Posted on Wednesday, January 20th, 2016 by Jacob Hall
You’ve probably already seen the new Suicide Squad trailer that was unveiled yesterday. You may have already seen it a few times because it is one seriously impressive piece of marketing that showcases a tone and style that no one saw coming. Warner Bros. has obviously taken a few cues from how Marvel sold Guardians of the Galaxy to introduce this gang of misfits and oddballs to a wider audience and it works absurdly well. Director David Ayer has cooked up something that takes place in the same world as Batman v Superman: Dawn of Justice, but it looks completely different in just about every way.
While the trailer does a fairly good job of establishing the basic premise (the government recruits a bunch of imprisoned DC comics super villains into a task force that is forced to go on dangerous missions), it doesn’t delve into the plot specifics. At the same time, it’s bursting with mysterious images, insane moments, and surprising beats. This thing begs for a frame-by-frame breakdown.
And your wish is my command.
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Posted on Thursday, August 20th, 2015 by Angie Han
Forget the Avengers, the Justice League, the Fantastic Four, and the X-Men. Cinema’s most tight-knit superpowered crew is the cast of Suicide Squad, as evidenced by the fact that the actors have elected to give each other matching “SKWAD” tattoos. Not get matching tattoos, like from a tattoo parlor — actually give them to each other.
See photographic evidence of their brand-new Suicide Squad tattoos after the jump. Read More »
Posted on Thursday, July 16th, 2015 by Angie Han
One of the buzziest trailers to come out of this year’s Comic-Con was Suicide Squad. As Russ put it, the footage teased “a viciously detailed film, with a real eye for keeping things grim and weird.” It won the interest of fans and non-fans alike. Which is all well and good for Warner Bros. — but if you fall into the latter category, you might’ve found yourself as confused by the trailer as you were intrigued.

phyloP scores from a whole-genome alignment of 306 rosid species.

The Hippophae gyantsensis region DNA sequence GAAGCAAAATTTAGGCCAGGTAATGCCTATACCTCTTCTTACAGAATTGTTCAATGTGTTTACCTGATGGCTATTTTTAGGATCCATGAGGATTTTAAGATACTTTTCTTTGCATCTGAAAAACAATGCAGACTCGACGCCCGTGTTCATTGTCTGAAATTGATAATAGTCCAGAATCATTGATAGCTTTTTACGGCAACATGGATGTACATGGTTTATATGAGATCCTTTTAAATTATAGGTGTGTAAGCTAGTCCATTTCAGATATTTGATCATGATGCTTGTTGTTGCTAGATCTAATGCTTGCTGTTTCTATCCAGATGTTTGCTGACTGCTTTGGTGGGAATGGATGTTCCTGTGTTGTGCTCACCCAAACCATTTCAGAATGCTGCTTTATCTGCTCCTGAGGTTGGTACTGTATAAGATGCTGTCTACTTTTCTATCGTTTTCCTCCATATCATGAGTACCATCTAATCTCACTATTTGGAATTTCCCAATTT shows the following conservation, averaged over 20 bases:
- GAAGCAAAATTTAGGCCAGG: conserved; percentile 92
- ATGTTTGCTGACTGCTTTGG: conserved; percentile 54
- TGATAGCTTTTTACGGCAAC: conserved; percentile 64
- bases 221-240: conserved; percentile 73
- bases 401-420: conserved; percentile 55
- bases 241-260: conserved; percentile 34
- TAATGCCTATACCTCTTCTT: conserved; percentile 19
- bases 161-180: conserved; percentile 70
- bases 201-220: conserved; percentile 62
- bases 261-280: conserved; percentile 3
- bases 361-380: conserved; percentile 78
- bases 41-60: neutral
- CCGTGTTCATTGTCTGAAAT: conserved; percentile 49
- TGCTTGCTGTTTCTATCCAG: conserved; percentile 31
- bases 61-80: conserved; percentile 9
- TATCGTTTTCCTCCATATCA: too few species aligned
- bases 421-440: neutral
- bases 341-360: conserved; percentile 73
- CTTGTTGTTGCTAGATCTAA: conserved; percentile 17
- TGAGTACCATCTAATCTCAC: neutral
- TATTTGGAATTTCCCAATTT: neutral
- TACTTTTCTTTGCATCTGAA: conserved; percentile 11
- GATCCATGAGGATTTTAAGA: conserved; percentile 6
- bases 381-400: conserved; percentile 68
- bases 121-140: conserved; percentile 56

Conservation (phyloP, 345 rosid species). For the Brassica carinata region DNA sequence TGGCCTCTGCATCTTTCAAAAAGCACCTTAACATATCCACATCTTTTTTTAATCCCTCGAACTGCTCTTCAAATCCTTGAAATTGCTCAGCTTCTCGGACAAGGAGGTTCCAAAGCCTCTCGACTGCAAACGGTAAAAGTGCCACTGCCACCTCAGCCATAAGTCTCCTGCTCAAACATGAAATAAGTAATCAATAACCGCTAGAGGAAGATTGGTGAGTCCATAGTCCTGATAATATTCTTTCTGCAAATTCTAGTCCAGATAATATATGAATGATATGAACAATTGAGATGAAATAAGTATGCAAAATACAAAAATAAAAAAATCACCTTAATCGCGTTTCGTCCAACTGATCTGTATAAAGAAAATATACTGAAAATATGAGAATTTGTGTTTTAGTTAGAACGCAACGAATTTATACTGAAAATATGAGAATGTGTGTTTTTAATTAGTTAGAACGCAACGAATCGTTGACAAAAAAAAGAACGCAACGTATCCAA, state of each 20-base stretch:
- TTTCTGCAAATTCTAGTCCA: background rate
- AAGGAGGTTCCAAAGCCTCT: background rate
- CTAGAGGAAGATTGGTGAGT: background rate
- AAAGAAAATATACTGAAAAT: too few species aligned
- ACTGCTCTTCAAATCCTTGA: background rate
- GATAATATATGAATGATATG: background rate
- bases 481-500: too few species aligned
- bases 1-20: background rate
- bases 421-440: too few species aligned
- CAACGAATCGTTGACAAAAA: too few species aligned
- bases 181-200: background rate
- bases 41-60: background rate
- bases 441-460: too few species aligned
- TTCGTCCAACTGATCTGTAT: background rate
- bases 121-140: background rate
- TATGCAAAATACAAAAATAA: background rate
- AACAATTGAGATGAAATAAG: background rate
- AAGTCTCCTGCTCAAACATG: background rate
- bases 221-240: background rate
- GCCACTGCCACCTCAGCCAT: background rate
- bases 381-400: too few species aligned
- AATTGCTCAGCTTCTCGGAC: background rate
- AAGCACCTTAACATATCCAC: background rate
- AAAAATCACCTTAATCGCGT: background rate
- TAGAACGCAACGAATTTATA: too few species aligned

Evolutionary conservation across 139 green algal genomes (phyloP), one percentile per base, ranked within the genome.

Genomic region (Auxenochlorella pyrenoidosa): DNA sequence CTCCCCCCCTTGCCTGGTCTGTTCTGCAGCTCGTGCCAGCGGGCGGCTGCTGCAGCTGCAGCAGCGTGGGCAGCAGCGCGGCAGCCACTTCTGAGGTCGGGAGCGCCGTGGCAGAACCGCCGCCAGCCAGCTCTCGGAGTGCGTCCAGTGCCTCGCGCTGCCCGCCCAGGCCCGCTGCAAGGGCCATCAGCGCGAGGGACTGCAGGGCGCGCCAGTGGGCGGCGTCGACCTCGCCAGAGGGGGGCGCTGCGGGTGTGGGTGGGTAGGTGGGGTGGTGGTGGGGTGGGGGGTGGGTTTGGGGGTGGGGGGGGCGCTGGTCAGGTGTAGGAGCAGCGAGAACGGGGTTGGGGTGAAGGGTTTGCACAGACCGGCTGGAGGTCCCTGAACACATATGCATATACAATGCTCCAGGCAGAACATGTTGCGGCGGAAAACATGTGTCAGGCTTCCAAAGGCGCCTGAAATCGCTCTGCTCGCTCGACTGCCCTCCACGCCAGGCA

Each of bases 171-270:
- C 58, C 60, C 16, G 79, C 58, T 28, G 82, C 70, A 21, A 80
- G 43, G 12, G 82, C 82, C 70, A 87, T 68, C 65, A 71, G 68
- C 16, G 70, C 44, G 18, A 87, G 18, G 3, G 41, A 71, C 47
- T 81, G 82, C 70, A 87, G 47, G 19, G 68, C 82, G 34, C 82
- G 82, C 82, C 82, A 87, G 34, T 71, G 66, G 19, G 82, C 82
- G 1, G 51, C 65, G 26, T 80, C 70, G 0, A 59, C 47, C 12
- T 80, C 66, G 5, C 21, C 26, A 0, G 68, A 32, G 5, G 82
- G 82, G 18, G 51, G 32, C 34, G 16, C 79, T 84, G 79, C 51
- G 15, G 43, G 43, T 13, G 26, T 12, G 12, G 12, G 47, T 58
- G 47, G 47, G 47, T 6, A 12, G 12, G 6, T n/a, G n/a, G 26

While characters like Batman, Superman, and Wonder Woman are familiar to just about everyone on the known planet, that’s definitely not the case with Suicide Squad. Fortunately, with over a year to go until the film’s release, there’s plenty of room to get your bearings, and with our help you’ll be caught up in no time at all. Hit the jump for our rundown of the Suicide Squad characters. Read More »
For fans looking forward to Suicide Squad, you have to follow the film’s writer/director David Ayer on Twitter. The guy loves dropping great teases from the set and production of the film and his latest is the best yet. Production starts very soon on the DC Comics film, scheduled for release August 5, 2016, and Ayer posted a photo from the table read.
In the photo are Will Smith, Margot Robbie, Jai Courtney, Joel Kinnaman, Cara Delevingne, Adewale Akinnuoye-Agbaje, Viola Davis and others. Noticeably absent is Jared Leto, who plays the Joker. Check out the Suicide Squad cast image below, which includes a few new faces too like Adam Beach and Ike Barinholtz.
UPDATE: We now know who Beach and Barinholtz are playing, as well as the new Deathstroke. Read More »
Posted on Friday, February 13th, 2015 by Angie Han
Suicide Squad currently has a Tom Hardy-shaped hole, and over the past few weeks it seems every 30something actor not currently attached to a superhero franchise has tried to fill it. (Or at least been rumored to be trying to fill it.)